Though both Studio Ghibli and Hayao Miyazaki seem to be in this bizarre limbo of being in and out of the animation circuit, it seems that fans of the studio’s style and themes will have somewhere else to look to once their final animation cel is crafted and Ghibli’s doors close for good–Studio Ponoc. For their first feature-length film, Studio Ponoc is giving us Ghibli-esque goodness featuring an adorable protagonist and, of course, magic.
Welcome back to the blog, everyone! I hope everyone had a great time over the holiday break, whether with family, friends, or just chilling by yourself. Before we went on vacation, the trailers for Netflix’s A Series of Unfortunate Events came out, but it wasn’t until the break that I actually got some time to sit down and watch them. Now that I have, I’m pretty excited about the series—to an extent.
Given how bad video game movies usually are, I feel like I should be much more hesitant to see this adaptation. But it looks good so far, and I’m holding out hope that it will also be good.
When I first heard that a movie called The Mummy was coming out, I was appalled. Although I’m usually optimistic regarding potential remakes and reboots, a line must be drawn somewhere. Ready to loft my pitchfork, light my torch, and blast “The Mob Song” from Beauty and the Beast at the idea that anyone could remake the iconic 1999 Brendan Fraser and Rachel Weisz film, I sat down to watch the trailer. Two minutes and change later, I found myself confused rather than angry.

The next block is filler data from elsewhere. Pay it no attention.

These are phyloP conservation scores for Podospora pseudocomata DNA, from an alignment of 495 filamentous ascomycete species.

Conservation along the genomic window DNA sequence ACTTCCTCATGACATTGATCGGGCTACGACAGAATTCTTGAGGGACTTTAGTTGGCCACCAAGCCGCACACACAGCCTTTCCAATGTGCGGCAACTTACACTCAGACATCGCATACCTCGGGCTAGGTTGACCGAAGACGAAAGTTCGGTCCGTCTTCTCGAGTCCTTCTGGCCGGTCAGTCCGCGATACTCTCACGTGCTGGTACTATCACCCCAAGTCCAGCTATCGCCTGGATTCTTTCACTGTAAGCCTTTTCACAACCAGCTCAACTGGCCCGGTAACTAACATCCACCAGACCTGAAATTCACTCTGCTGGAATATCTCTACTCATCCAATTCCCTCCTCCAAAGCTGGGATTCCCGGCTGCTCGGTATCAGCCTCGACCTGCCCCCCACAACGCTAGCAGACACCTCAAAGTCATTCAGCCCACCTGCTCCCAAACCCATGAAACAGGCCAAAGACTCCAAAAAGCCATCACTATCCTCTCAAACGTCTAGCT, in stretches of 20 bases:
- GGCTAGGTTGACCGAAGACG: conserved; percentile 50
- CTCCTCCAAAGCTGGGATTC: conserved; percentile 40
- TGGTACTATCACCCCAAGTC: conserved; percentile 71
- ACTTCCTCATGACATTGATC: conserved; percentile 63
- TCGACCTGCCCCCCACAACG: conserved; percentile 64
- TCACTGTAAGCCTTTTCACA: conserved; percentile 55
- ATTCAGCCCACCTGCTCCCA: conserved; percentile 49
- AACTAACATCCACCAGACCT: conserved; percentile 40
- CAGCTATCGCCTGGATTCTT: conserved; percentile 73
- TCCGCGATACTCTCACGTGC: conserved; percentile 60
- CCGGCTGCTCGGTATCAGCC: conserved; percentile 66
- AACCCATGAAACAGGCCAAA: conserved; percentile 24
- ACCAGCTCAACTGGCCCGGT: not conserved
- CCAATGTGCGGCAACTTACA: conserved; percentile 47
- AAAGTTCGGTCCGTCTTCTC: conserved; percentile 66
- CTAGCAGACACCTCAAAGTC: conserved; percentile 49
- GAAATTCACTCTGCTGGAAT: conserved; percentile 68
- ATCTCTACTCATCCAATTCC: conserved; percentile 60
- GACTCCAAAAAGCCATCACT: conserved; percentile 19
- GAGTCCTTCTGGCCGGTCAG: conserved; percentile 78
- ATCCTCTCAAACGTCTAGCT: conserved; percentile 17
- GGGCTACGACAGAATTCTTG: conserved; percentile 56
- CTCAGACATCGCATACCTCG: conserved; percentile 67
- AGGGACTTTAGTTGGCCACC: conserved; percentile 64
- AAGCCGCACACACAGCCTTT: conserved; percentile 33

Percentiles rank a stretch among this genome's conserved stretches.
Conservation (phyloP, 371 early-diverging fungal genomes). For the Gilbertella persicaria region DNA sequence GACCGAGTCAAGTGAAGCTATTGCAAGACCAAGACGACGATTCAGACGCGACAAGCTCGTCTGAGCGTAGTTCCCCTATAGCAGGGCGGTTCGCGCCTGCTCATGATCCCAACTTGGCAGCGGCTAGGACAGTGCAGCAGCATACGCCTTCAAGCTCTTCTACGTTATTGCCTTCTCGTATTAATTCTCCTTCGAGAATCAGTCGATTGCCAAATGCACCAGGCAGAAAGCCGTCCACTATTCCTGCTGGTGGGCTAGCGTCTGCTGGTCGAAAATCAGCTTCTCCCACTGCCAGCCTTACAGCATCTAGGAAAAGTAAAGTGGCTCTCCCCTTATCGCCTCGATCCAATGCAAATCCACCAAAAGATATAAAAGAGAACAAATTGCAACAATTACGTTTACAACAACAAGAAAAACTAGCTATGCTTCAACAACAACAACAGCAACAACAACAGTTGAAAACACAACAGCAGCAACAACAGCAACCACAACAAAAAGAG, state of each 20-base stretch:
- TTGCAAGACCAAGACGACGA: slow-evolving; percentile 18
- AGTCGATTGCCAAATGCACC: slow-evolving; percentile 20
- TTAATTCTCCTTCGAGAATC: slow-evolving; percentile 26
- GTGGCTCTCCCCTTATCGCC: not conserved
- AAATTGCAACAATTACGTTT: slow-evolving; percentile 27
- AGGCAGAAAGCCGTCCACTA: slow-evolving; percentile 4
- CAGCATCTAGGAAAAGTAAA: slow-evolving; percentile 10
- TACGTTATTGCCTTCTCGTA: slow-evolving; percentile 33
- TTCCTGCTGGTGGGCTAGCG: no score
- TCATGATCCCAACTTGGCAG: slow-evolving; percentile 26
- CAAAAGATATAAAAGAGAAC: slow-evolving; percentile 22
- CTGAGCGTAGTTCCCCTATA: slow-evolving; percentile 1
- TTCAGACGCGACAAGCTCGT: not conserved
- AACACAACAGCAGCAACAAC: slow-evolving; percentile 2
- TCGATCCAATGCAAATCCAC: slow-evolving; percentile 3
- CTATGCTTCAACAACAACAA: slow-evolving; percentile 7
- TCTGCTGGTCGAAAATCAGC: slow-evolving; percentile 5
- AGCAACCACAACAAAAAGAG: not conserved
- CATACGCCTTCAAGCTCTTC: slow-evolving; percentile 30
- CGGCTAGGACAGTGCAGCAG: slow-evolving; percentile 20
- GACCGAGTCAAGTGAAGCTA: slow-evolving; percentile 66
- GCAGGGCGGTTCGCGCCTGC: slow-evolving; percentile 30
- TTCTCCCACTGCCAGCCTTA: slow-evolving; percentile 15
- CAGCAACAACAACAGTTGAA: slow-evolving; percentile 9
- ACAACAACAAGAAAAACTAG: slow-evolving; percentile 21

Why are people calling this a remake?
I first heard about animation director Kenji Kamiyama when I heard about 009 Re:Cyborg. Growing up, one of my favorite anime series was the 2001 adaptation of the original Cyborg 009 manga (penned by Shotaro Ishinomori), so seeing that the series would have new life blown into it made me incredibly excited. Unfortunately, in the swirling torrents of being an adult and having a million things to do, I still haven’t gotten around to watching Kamiyama’s film vision of the series I enjoyed so much. Despite this, though, news of Kamiyama’s upcoming film still has me anticipating some slice-of-life goodness mixed in with some sci-fi on the side, right alongside some beautiful animation from studio Signal.MD.
Hey, look at that: they’re making another King Kong movie. At first I thought that Kong: Skull Island was a sequel to the 2005 King Kong, but the two movies apparently have nothing to do with each other. Instead, Skull Island takes place in the same world as the 2014 Godzilla movie, but back during the 70s, as part of a rebooted Godzilla vs King Kong franchise.
November continues to be a difficult month, so of course it makes sense that suddenly the only thing I’m seeing online is warnings about the apocalypse. The one silver lining of all this is that I was recommended a post-apocalyptic Canadian film, written and directed by a young Métis filmmaker by the name of Benjamin Ross Hayden and starring a mostly aboriginal cast from Canada. Intrigued by this premise, I checked out the trailer, and now I’m here to share it with you.